Facebook Algorithm Pushes New AI Scams

A wonky algorithm spells trouble for the social media titan.

The terms “shrimp” and “Jesus” don’t go together. You won’t find them paired in religious texts or Sunday school coloring books.

However, you will find an AI-based 21st-century “Shrimp Jesus” image that’s been virilized via Facebook, and ethics experts have a big problem with that and other fake images appearing on the platform.

That’s the takeaway from a new study by Stanford and Georgetown University researchers out this week.

The study, also named “Shrimp Jesus”, slams Facebook for allowing eyeball-attracting images on its platform that may be artificial intelligence-powered, but aren’t real and are being used to promote spam and scams.

Bad Rhythm

The problem with toxic images like Shrimp Jesus is the way Facebook’s recommendation algorithm operates. Instead of muting the images or at least steering the bogus images to news platforms, which can point out the faulty nature of the AI images, the Facebook algorithm pushes the images to scam-laden websites loaded with ads and trapdoor links that can lead to data theft.

Using popular images like Jesus or the American flag, Facebook captures the images, and the algorithm shares them on toxic web platforms that primarily exist to get unaware social media consumers to interact with bad actors looking to steal personal data and bust into user banks or payment platform financial accounts.

This from the study.

The magnificent surrealism of Shrimp Jesus—or, relatedly, Crab Jesus, Watermelon Jesus, Fanta Jesus, and Spaghetti Jesus—is captivating. What is that? Why does that exist? You perhaps feel motivated to share it with your friends, so that they can share in your WTF moment. (We encourage you to share this post, of course.)

But that capacity to produce captivating, novel, and immersive imagery, cheaply and instantly, and to immediately double down on wins that generate significant engagement, is also what makes the technology appealing to spammers and scammers. These innovative actors, seemingly motivated primarily by profit or clout (not ideology) have been using AI-generated images to gain viral traction on Facebook since AI image-generation tools became readily available. And Facebook, it appears, is actively recommending their content by pushing it into users’ Feeds. In 2016, the “fake news” stories produced by Macedonian teenagers and designed for Facebook’s algorithms pulled in tens of millions of page views; AI artisans tempt Facebook’s Feed ranking algorithms today.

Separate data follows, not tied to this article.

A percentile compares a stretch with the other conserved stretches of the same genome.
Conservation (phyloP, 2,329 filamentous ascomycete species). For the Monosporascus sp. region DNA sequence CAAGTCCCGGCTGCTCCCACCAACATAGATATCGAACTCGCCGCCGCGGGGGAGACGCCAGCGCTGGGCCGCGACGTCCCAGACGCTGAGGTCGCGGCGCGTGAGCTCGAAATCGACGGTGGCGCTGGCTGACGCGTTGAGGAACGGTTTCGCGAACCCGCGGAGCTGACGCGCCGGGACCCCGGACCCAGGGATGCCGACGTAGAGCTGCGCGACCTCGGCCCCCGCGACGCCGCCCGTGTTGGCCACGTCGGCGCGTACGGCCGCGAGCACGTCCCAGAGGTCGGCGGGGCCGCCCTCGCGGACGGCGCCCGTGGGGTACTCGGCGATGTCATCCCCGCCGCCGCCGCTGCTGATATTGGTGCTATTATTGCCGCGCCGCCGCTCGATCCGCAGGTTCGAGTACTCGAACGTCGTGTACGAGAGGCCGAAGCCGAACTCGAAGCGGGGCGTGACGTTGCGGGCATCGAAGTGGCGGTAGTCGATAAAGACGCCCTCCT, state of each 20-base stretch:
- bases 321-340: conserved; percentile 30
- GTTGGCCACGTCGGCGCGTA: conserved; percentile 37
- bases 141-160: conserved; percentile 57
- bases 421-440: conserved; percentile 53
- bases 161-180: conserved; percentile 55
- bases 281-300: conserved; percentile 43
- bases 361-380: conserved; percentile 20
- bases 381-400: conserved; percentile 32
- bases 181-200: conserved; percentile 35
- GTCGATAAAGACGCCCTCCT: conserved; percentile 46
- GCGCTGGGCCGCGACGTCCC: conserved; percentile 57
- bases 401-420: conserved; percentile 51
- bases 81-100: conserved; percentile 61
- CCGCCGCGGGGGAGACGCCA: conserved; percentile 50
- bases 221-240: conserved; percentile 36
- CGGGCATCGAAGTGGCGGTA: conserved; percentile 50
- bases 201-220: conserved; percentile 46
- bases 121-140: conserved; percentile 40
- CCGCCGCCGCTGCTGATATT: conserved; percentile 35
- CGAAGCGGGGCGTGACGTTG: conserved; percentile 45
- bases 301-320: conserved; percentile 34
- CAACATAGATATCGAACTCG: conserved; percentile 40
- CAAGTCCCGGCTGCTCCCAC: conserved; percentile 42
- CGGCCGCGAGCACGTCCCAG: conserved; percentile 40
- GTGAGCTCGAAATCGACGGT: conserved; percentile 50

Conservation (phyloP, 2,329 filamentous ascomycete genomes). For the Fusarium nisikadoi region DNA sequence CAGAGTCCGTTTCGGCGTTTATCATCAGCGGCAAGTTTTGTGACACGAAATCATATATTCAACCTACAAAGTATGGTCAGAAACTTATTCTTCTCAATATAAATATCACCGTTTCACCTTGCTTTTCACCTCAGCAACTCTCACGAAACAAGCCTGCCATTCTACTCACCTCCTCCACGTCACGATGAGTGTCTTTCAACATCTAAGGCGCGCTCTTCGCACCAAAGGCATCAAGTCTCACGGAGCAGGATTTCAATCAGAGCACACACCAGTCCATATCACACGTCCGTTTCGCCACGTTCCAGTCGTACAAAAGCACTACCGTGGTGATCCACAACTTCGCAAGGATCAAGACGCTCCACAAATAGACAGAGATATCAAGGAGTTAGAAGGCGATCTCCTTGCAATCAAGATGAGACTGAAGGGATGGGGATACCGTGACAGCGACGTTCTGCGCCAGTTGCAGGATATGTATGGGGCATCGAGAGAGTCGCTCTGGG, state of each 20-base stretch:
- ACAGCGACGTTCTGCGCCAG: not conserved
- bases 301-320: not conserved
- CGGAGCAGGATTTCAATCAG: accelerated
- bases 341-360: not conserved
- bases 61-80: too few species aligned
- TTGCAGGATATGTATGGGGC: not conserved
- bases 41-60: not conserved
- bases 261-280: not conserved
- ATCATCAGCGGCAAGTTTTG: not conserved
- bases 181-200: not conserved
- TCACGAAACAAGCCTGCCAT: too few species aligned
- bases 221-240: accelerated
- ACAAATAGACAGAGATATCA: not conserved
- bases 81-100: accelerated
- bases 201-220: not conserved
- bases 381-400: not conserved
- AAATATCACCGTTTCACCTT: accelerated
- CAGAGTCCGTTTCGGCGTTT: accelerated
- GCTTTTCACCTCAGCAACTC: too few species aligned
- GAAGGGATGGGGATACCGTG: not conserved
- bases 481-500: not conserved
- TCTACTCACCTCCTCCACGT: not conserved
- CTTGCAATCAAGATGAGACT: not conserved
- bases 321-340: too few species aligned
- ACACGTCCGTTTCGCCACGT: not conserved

To understand how scammers are hijacking Facebook algorithms, the study tracked over 100 Facebook Pages that each posted 50+ AI-generated images.

Some form coordinated clusters, which post large numbers of AI-generated images. Apparent motivations include driving people to off-platform websites, selling products, and building bigger followings. We focused on the spammers, which we defined as accounts that were pushing their audiences out to a content farm, and scammers, who were attempting either to sell products that do not appear to exist, had stolen the pages they operated, or were attempting to manipulate their audiences within the comments.

The research results are stunning. The study found provocative images like Shrimp Jesus account for hundreds of millions of user interactions, with the journey launching through Facebook’s Feed to Facebook users who are unaware they’re being led to toxic websites (what the study calls “synthetic origin.”)

“Our research highlights routine but non-transparent uses of AI-generated images on Facebook and the need for better provenance and transparency methods,” study analysts concluded. “Some of the Facebook Pages we studied also used known deceptive practices, such as account theft or takeover, and exhibited suspicious follower growth.”

“The fact that these images deceive viewers highlights the importance of labeling and additional transparency measures moving forward,” the study added.

Facebook has not commented on the study, which advises social media users to avoid AI-generated images that lead them to “scam and spam” websites.

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